I have invested in most exchanged-traded securities over my 30-year investing career: individual stocks and bonds, royalty trusts, master-limited partnerships (MLPs), real estate investment trusts (REITs), exchanged-traded funds (ETFs), closed-end funds (CEFs), and options.. If you can buy it through your brokerage account, I've bought it.
For the past 25 of those 30 years, I have avoided one investment class as if it were the gossipy, nose-always-perched-atop-the-fence, meddling neighbor. I refer to mutual funds.
Perhaps my snobbery is grounded in educational hubris: My degree is in finance. The degree is augmented by a Chartered Financial Analyst designation. I can analyze stocks, bonds, et al. on my own, thank you. Why pay a percentage point or two annually when I can pay a few basis points a targeted index-based ETF charges? Why pay a percentage point or two annually for a mutual fund that fails to beat its respective benchmark?
Until recently, I had no answers that would persuade me to consider mutual funds. Today, I do. The answers come courtesy of business and finance personality Dave Ramsey.
You get what you pay for. Mutual funds are no exception.
Contrary to efficient-market hypothesizers (Burton Malkiel being most prominent) you will find mutual funds that consistently -- over years and decades -- beat their respective benchmark and the broad stock market as measured by the S&P 500.
Performance comes with a price (as it should). You frequently will need to pay more than a percentage point annually for the superior performance. The price for the right mutual fund is worth paying. It's worth sacrificing dimes to collect dollars.
Income has been a dominating feature of my investments throughout my investing career. Most everything I have owned has paid income -- dividends, interest, distributions, or royalties. My stock portfolio has been dominated by high-yield and dividend-growth stocks. Growth stocks have been given the short shrift.
Income stocks are dominated by value, which has trailed growth by a country mile over the past decade. Exxon Mobil (NYSE: XOM) and Altria Group (NYSE MO) or Google (NASDAQ: GOOGL) and Amazon (NASDAQA: AMZN) for the past decade? The choice is so obvious it's hardly worth mentioning (but I'll mention it: Google and Amazon).
To be sure, market sentiment can shift to embrace value, but it's unlikely to abandon growth. The investing zeitgeist is imbued with a growth mentality. .
Income and value stocks still reside in my investment portfolio; I have reallocated the majority portion to growth. Because I'm a bit naive on matters new and trending, I'm willing to let someone more attuned to the times take the reins. What's more, I'm willing to pay for a superior jockey. My growth allocation is allocated all to mutual funds.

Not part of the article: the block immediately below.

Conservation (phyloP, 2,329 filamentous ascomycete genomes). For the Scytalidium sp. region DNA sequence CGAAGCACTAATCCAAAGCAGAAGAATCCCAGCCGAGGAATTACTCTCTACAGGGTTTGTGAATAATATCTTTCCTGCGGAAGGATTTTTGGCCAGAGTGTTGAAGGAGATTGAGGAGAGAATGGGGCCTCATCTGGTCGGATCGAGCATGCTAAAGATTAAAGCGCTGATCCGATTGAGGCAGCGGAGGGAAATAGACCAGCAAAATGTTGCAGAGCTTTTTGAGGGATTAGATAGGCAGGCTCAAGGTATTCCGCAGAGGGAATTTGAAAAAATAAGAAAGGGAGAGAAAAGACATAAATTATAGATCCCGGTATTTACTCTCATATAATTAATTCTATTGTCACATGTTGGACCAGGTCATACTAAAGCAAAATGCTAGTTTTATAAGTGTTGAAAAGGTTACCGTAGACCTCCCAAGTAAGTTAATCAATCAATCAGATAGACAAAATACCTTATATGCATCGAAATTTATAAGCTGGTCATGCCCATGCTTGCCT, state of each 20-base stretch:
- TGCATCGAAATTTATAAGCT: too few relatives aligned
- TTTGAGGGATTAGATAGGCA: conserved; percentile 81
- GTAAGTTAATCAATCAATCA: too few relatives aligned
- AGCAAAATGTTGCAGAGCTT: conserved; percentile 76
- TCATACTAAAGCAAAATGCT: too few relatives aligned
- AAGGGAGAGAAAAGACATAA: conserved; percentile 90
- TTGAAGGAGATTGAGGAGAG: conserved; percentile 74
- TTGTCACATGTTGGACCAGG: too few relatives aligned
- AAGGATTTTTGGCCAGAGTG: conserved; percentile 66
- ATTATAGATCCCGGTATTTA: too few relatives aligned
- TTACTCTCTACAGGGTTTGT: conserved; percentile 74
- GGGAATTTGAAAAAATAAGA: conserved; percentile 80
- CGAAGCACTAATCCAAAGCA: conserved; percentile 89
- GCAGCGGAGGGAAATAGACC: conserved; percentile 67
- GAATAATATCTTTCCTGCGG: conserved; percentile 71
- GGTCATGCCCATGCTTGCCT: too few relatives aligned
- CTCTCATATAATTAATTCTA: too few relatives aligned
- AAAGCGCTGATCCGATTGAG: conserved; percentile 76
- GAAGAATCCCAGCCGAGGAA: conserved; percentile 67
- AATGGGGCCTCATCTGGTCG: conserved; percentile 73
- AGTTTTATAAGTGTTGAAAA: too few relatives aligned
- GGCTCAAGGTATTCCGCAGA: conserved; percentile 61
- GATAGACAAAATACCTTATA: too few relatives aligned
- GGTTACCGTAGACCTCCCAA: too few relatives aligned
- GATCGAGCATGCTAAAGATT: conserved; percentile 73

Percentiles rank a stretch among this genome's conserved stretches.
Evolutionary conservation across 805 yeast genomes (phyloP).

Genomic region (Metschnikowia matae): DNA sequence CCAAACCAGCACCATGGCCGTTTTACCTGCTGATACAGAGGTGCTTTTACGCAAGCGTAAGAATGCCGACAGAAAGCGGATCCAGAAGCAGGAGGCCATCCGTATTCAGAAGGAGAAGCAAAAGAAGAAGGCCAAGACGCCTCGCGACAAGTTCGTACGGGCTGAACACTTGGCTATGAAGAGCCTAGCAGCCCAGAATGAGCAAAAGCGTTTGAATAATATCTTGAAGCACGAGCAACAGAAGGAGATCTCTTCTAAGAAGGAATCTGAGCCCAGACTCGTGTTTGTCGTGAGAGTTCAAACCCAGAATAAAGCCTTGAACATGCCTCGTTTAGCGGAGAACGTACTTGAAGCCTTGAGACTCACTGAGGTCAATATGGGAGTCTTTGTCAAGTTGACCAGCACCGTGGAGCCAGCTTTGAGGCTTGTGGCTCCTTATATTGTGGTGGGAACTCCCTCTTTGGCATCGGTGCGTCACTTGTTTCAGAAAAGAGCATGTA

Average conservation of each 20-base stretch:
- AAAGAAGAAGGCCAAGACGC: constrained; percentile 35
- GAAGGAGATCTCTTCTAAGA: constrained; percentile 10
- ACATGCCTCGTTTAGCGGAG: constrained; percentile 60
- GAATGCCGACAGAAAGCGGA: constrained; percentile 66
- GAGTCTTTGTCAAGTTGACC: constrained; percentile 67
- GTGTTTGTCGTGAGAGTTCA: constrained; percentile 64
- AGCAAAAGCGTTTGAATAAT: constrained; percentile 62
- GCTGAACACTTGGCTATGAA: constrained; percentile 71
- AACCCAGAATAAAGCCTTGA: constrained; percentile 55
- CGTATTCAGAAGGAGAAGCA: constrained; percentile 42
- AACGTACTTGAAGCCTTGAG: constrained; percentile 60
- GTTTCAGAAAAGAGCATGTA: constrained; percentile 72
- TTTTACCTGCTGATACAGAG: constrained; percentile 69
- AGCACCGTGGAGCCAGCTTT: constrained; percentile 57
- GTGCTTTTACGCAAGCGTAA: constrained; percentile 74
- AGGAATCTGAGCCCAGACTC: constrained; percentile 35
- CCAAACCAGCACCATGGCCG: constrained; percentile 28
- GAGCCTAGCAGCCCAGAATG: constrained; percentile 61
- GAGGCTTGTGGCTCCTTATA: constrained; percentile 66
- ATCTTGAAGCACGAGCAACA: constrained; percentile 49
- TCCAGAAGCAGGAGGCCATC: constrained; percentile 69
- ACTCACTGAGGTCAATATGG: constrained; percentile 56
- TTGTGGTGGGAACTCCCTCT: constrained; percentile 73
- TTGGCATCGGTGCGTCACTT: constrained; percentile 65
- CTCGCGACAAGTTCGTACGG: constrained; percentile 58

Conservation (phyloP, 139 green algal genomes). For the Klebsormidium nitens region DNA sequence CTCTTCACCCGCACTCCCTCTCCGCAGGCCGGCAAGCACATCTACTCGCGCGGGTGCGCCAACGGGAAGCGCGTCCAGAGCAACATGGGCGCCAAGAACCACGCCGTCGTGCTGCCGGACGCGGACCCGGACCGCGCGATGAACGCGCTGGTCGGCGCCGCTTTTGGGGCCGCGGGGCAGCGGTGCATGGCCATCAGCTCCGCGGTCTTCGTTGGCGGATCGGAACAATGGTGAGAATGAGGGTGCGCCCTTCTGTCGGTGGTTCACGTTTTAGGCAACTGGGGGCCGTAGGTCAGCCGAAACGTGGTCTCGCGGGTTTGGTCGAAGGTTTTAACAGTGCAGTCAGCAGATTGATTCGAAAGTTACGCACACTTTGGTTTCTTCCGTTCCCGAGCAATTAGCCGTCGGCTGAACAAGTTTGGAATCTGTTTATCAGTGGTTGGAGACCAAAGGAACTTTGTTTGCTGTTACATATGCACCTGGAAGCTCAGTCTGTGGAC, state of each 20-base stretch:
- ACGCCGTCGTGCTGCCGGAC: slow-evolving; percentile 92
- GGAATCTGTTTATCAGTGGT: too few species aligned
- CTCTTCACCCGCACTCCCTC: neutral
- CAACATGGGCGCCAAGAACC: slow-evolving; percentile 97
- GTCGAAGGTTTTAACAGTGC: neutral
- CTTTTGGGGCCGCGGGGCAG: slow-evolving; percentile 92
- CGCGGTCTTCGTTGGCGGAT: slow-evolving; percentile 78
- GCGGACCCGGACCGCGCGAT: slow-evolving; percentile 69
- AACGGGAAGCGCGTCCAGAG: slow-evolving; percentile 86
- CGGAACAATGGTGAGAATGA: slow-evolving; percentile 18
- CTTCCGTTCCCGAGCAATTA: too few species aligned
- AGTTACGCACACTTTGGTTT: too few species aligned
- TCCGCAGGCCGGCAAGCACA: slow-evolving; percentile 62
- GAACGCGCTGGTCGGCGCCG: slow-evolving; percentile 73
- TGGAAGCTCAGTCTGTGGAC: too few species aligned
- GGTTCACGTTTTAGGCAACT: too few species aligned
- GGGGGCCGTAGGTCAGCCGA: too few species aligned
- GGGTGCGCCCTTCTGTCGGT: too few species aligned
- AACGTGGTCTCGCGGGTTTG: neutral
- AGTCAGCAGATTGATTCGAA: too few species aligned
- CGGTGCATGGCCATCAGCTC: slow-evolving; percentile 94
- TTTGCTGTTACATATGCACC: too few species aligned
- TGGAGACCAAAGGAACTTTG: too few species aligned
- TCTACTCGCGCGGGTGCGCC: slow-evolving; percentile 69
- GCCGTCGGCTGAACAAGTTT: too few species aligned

Okay, so how do I allocate my growth allocation?
I return to Ramsey, who recommends allocating to four growth-dominated mutual-fund strategies: growth, aggressive growth, growth and income, and international. Ramsey's allocation recommendation -- backed by extensive research -- is appropriate not only for the a growth allocation, but for the entire portfolio allocation.
After some research of my own, I have amended Ramsey's four-prong growth strategy to five prongs: large-cap growth, mid-cap growth, small-cap growth, growth and income, and international. Twenty percent is allocated to each category.
After additional research, I conjured what I believe are the best mutual funds to populate each category. (The recommendations are free to you, but they cost me to produce.) I offer to you the following mutual funds with an allocation percentage for each:
- T. Rowe Price Blue Chip Growth Fund (TRBCX) (Large-Cap Growth) (10% Allocation)
- American Century Focused Dynamic Growth Fund (ACFOX) (Large-Cap Growth) (10% Allocation)
- Artisan Mid Cap Fund (ARTMX) (Mid-Cap Growth) (10% Allocation)
- DF Dent Midcap Growth Fund (DFDMX) (Mid-Cap Growth) (10% Allocation)
- Wasatch Ultra Growth Fund (WAMCX) (Small-Cap Growth) (20% Allocation)
- Vanguard Dividend Growth Fund (VDIGX) (Growth & Income) (10% Allocation)
- Vanguard Equity-Income Investor Fund (VEIPX) Growth & Income (10% Allocation)
- Franklin International Growth Fund A (FNGAX) (International) (10% Allocation)
- Brown Capital Inter. Small-Company Fund (BCSVX) (International) (10% Allocation)
Ramsey claims his mutual-fund portfolio has returned 12% annually on average for the past 30 years. Perhaps he fudges a bit to the upside, but if he does, the fudging is little more than an incidental thumbprint. The mutual-fund portfolio above as recommended has returned roughly 12% annually on average.
To be sure, past performance is no guarantee of future performance, but the data show it's frequently smart to bet as if it is.